Until now, the durability of plastic components has been extremely difficult to assess, considering the variety of influencing factors. This is particularly important for critical safety components, whose failure involves a significant danger potential and subsequent liability risks.
At the "JEC" trade show held from 1 to 4 April in Paris, at its stand U74, hall 1.3, Fraunhofer LBF will present solutions for simulating the service life of components made from plastic and other composite materials.
The number and usage of components made from plastic and composite materials has been growing steadily throughout the last few years. Until now, reliable, material-specific testing methods and rating concepts for these plastic components, enabling an assessment of their expected service life, have not been available. Within the framework of a Wing Project of the German Federal Ministry for Education and Research lead by Robert Bosch GmbH, engineers are currently working on new material technologies. Research scientists at the Fraunhofer Institute for Durability and System Reliability LBF in Darmstadt are developing a simulation method which will enable the reliable assessment of fatigue and ageing of plastic components under various ambient influences. Using specimens made from thermoplastic materials and resembling the actual components, researchers have investigated the behaviour of the materials in laboratory tests, as a function of material, geometry, manufacturing process and various environmental factors (such as temperature, fuel, or oil). These parameters are critical to strength, load-carrying capability and service life of the materials.
The effect of these combined parameters on material fatigue can subsequently be shown in a numerical simulation of the components. "First of all we analyse the vibratory strength of plastic specimens immersed in an oil bath, by introducing cyclic loads", explains Andreas Büter, Head of Department at Fraunhofer LBF. "Depending on the load at which specimen fatigue or fracture occurs, the fatigue strength, i.e. the relationship between the cyclic load applied and the maximum permitted number of vibrations can be calculated." On the basis of the results obtained, a diagram called Wöhler curve is determined by the engineers, which enables a statistical assessment of the fatigue life of a component.
How a fuel rail, for example, will withstand engine vibrations under simultaneous contact with fuel, is simulated on the basis of the results obtained by means of a numerical model of the component. "We calculate the stress and strain occurring in the material at various loads", explains Büter. "We know from experiments the stresses the material can withstand without damage, and at which strains damage occurs. Hence we can assess the service life of plastic components with maximum reliability".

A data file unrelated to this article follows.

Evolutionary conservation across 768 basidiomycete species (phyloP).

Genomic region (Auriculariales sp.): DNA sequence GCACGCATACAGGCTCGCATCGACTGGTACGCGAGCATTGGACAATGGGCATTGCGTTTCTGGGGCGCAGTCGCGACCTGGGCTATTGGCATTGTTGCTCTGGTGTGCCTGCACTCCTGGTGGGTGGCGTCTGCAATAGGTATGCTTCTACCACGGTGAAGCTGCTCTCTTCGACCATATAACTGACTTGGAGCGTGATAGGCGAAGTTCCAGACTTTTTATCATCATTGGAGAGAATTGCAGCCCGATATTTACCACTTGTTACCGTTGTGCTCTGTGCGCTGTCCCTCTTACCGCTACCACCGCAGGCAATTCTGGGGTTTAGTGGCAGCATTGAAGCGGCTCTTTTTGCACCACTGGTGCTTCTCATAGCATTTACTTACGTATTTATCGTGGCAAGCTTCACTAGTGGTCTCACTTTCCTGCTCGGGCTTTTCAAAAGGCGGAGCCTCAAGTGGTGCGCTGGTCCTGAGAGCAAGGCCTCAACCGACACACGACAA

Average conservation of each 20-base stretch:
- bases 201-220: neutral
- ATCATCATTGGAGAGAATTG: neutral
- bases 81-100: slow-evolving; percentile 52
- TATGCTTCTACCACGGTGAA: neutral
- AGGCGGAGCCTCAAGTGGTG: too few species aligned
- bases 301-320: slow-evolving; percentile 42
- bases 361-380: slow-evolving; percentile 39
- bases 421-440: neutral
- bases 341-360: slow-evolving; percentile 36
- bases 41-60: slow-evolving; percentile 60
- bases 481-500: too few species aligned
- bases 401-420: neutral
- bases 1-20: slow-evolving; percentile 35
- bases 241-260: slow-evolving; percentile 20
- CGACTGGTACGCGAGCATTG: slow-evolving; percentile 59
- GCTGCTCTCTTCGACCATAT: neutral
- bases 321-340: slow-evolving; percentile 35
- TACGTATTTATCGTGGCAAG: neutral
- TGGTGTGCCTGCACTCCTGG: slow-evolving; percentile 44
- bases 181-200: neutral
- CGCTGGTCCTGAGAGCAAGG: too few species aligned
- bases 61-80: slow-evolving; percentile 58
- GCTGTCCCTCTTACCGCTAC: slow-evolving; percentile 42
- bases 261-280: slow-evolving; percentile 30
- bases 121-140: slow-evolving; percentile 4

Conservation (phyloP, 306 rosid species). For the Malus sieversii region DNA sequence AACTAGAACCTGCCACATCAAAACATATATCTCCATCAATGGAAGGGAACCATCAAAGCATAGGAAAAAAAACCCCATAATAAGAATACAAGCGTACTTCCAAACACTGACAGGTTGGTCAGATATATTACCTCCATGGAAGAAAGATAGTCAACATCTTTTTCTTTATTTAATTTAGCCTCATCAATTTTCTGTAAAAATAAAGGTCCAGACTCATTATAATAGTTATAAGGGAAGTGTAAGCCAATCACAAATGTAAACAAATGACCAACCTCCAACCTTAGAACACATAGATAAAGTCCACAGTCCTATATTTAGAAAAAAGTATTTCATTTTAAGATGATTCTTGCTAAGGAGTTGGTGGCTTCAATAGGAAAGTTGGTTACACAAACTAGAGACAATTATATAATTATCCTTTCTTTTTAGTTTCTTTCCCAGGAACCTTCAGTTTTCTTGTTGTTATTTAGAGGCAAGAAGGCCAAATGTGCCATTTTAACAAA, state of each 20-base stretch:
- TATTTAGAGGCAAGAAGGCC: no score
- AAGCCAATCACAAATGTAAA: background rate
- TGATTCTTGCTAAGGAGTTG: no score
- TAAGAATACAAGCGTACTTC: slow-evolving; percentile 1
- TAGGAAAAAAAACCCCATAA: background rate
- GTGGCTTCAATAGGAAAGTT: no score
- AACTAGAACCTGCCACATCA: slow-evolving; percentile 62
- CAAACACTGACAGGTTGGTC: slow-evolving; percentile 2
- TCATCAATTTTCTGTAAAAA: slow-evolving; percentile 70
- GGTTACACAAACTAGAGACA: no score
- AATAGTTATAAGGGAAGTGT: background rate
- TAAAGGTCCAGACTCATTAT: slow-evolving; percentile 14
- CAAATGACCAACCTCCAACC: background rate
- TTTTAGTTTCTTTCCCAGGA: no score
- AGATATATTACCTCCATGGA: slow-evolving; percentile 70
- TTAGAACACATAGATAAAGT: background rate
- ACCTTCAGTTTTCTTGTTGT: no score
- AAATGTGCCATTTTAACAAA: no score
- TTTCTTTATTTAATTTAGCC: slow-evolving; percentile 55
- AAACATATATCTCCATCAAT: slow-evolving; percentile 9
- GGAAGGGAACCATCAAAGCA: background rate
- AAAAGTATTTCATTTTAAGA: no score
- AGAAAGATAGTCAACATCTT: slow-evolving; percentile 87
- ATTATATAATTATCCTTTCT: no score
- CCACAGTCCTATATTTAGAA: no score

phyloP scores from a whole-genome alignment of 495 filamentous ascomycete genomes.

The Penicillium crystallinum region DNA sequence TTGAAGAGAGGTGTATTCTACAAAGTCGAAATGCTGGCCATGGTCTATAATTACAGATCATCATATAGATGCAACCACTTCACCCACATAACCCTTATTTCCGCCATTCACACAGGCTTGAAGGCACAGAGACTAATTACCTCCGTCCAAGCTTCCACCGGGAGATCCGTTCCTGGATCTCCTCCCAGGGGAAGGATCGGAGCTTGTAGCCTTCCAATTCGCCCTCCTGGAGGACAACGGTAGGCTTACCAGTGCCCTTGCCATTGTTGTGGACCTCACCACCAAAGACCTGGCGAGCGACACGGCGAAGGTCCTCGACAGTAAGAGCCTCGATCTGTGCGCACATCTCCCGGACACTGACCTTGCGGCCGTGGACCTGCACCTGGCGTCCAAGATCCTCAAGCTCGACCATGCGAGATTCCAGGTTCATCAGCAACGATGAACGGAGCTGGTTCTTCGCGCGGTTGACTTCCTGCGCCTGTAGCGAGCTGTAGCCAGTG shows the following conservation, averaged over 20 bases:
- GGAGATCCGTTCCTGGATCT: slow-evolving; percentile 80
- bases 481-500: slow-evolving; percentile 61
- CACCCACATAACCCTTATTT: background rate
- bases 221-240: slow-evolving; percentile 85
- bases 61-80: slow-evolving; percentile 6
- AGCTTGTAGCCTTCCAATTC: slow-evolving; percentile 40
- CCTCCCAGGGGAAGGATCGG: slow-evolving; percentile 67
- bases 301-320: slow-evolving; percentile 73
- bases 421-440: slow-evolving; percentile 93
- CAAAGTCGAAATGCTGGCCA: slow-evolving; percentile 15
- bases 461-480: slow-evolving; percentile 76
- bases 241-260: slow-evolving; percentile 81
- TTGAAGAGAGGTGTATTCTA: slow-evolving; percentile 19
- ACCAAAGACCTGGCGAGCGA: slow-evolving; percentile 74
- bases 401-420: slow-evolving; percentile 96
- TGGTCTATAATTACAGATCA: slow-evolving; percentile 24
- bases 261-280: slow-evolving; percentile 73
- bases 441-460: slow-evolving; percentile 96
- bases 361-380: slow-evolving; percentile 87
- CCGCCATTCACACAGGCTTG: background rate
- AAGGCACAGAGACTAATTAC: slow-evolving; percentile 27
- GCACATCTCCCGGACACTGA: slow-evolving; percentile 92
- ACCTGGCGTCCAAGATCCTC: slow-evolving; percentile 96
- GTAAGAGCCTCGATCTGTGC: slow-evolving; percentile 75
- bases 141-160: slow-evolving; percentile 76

The purpose of the simulation models, which are adapted to the specific material in hand, is to enable designers to take into account ageing processes and the effects of various ambient factors on plastic components at an early stage in the development phase - similar to metal components. This will reduce the cost and time involved in design modifications and adaptation of shape.
Anke Zeidler-Finsel | Fraunhofer Gesellschaft
Etching Microstructures with Lasers
25.10.2016 | Fraunhofer-Institut für Lasertechnik ILT
Applying electron beams to 3-D objects
23.09.2016 | Fraunhofer-Institut für Organische Elektronik, Elektronenstrahl- und Plasmatechnik FEP
Physicists from the University of Würzburg have designed a light source that emits photon pairs. Two-photon sources are particularly well suited for tap-proof data encryption. The experiment's key ingredients: a semiconductor crystal and some sticky tape.
So-called monolayers are at the heart of the research activities. These "super materials" (as the prestigious science magazine "Nature" puts it) have been...
Ultrafast lasers have introduced new possibilities in engraving ultrafine structures, and scientists are now also investigating how to use them to etch microstructures into thin glass. There are possible applications in analytics (lab on a chip) and especially in electronics and the consumer sector, where great interest has been shown.
This new method was born of a surprising phenomenon: irradiating glass in a particular way with an ultrafast laser has the effect of making the glass up to a...
Terahertz excitation of selected crystal vibrations leads to an effective magnetic field that drives coherent spin motion
Controlling functional properties by light is one of the grand goals in modern condensed matter physics and materials science. A new study now demonstrates how...
Researchers from the Institute for Quantum Computing (IQC) at the University of Waterloo led the development of a new extensible wiring technique capable of controlling superconducting quantum bits, representing a significant step towards to the realization of a scalable quantum computer.
"The quantum socket is a wiring method that uses three-dimensional wires based on spring-loaded pins to address individual qubits," said Jeremy Béjanin, a PhD...
In a paper in Scientific Reports, a research team at Worcester Polytechnic Institute describes a novel light-activated phenomenon that could become the basis for applications as diverse as microscopic robotic grippers and more efficient solar cells.
A research team at Worcester Polytechnic Institute (WPI) has developed a revolutionary, light-activated semiconductor nanocomposite material that can be used...
14.10.2016 | Event News
14.10.2016 | Event News
12.10.2016 | Event News
28.10.2016 | Power and Electrical Engineering
28.10.2016 | Physics and Astronomy
28.10.2016 | Life Sciences